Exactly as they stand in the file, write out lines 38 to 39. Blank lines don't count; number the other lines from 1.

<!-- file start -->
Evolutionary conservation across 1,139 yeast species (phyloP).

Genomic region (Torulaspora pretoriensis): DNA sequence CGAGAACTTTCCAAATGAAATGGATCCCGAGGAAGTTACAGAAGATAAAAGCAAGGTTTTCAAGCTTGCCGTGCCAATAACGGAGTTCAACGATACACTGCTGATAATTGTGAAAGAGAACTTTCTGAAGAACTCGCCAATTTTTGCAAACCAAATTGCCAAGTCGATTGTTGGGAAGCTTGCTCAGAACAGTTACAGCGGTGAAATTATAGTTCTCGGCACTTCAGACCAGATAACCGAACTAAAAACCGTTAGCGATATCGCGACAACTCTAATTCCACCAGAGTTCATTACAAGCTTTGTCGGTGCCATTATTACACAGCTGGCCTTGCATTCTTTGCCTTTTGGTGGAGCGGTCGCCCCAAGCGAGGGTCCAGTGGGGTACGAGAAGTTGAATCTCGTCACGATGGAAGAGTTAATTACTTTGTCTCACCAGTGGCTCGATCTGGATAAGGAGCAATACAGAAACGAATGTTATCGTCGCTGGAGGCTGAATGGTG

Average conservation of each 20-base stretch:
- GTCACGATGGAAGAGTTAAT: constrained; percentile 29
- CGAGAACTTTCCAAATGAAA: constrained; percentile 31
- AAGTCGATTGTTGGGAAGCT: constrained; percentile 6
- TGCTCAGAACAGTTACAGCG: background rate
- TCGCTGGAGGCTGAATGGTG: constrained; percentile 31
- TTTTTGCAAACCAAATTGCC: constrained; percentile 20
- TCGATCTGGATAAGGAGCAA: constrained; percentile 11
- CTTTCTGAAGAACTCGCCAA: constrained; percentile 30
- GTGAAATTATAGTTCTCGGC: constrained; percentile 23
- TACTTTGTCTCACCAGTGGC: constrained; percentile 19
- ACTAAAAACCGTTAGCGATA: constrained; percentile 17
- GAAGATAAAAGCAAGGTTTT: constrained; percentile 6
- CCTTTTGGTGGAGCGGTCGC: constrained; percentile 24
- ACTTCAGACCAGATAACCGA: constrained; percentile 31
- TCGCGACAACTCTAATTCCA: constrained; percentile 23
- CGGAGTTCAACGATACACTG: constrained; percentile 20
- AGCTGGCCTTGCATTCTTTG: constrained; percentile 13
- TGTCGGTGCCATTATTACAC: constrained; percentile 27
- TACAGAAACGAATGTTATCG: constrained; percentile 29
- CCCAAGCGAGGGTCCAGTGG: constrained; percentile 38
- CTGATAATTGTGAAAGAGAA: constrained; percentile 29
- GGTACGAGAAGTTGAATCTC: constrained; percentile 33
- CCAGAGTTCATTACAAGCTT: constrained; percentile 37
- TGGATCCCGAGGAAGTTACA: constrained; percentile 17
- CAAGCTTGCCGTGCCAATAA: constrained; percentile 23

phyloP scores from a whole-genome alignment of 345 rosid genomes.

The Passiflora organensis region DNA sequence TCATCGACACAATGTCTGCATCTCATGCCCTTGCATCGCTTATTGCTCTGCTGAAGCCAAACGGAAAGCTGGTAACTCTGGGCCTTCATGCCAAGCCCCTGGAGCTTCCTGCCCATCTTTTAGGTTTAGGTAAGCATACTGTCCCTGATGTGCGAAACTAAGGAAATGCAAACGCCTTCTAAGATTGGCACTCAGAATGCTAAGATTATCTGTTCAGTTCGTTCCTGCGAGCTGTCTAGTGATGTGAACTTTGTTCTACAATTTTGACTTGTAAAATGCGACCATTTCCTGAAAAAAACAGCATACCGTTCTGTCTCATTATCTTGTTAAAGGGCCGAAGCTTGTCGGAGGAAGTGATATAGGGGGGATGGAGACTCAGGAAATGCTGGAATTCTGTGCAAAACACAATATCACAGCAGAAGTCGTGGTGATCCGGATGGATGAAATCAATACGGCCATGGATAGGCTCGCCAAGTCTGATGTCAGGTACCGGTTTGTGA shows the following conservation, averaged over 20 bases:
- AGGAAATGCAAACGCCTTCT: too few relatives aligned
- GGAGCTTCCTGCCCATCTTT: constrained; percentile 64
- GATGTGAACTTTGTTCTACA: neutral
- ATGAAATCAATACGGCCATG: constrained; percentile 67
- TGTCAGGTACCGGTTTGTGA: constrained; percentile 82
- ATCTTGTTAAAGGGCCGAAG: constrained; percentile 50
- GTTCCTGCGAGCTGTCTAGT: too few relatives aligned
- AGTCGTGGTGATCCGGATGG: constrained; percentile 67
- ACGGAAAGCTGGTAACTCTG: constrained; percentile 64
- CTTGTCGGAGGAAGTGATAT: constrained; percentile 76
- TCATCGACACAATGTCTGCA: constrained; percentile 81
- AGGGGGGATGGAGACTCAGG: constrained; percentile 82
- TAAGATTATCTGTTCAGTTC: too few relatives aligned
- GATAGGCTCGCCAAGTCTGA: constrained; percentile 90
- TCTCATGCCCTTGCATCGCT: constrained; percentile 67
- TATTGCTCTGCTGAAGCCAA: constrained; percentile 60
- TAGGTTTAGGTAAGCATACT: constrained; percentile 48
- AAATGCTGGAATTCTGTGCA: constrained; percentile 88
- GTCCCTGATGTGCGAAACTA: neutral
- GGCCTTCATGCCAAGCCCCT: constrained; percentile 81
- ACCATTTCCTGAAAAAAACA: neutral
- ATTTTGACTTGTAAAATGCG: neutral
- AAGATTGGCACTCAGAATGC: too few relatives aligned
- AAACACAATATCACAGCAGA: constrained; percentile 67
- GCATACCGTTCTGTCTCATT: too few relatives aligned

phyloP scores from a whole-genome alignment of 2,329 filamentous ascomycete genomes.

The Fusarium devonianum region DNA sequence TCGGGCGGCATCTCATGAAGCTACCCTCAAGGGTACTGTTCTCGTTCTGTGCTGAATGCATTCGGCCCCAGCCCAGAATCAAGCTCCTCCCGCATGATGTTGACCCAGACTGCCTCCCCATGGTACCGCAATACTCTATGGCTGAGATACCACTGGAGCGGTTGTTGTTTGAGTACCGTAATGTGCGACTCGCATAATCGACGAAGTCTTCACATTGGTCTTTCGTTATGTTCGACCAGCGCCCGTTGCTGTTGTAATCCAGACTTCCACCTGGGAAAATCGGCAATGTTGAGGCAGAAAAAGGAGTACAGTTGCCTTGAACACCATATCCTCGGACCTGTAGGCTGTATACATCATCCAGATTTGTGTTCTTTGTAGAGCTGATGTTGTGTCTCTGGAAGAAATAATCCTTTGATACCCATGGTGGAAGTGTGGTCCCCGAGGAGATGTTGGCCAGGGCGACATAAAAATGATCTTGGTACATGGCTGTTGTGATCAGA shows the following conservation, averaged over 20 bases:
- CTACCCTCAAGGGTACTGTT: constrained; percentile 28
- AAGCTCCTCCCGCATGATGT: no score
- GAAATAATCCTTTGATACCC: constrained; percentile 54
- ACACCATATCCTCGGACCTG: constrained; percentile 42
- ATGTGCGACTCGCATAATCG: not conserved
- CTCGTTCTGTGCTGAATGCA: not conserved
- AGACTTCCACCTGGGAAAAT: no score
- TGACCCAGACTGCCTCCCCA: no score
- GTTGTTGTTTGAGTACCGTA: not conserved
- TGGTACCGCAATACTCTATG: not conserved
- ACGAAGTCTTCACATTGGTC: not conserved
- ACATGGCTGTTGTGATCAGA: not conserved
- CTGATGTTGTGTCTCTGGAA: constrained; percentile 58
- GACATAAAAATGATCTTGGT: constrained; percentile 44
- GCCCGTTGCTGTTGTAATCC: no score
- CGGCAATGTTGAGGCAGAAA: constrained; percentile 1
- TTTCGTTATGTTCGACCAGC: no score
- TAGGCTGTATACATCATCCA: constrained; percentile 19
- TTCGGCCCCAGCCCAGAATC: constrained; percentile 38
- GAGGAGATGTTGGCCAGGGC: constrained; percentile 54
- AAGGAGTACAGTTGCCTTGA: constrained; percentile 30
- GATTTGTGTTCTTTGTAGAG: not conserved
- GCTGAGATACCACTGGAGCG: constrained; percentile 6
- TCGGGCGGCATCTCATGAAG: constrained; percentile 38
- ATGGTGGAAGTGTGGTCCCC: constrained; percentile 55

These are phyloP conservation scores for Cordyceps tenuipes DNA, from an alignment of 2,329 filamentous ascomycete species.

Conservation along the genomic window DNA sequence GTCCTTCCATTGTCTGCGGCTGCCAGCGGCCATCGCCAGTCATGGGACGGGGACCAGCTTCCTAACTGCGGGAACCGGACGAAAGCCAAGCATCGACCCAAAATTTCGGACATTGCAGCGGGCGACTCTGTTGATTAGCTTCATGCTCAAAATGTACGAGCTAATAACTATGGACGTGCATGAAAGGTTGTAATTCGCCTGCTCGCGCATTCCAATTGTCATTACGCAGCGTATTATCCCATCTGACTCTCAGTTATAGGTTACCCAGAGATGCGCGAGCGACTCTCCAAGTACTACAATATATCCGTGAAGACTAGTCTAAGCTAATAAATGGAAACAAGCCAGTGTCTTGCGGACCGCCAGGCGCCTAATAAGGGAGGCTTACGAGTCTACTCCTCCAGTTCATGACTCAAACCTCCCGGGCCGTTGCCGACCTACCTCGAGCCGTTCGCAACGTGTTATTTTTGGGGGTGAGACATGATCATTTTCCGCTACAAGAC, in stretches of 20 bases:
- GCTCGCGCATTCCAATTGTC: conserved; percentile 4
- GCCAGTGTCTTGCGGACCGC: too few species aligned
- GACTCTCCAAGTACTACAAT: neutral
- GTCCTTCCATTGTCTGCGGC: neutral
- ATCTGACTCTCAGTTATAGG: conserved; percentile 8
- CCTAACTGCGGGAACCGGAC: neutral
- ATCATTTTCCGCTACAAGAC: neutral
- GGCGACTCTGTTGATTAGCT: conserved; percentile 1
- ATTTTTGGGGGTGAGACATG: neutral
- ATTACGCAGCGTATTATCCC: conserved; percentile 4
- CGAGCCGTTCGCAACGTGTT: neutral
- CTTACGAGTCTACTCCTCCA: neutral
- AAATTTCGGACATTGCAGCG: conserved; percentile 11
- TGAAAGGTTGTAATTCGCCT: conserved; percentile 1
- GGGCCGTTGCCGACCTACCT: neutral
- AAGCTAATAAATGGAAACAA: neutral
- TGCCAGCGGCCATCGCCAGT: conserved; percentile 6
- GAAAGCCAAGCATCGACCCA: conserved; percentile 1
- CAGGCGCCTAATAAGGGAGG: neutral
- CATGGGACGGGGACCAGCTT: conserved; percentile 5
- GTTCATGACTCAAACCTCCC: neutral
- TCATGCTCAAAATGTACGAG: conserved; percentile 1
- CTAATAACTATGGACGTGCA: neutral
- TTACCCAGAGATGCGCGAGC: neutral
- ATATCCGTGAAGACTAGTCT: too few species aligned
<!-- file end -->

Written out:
- AGTCGTGGTGATCCGGATGG: constrained; percentile 67
- ACGGAAAGCTGGTAACTCTG: constrained; percentile 64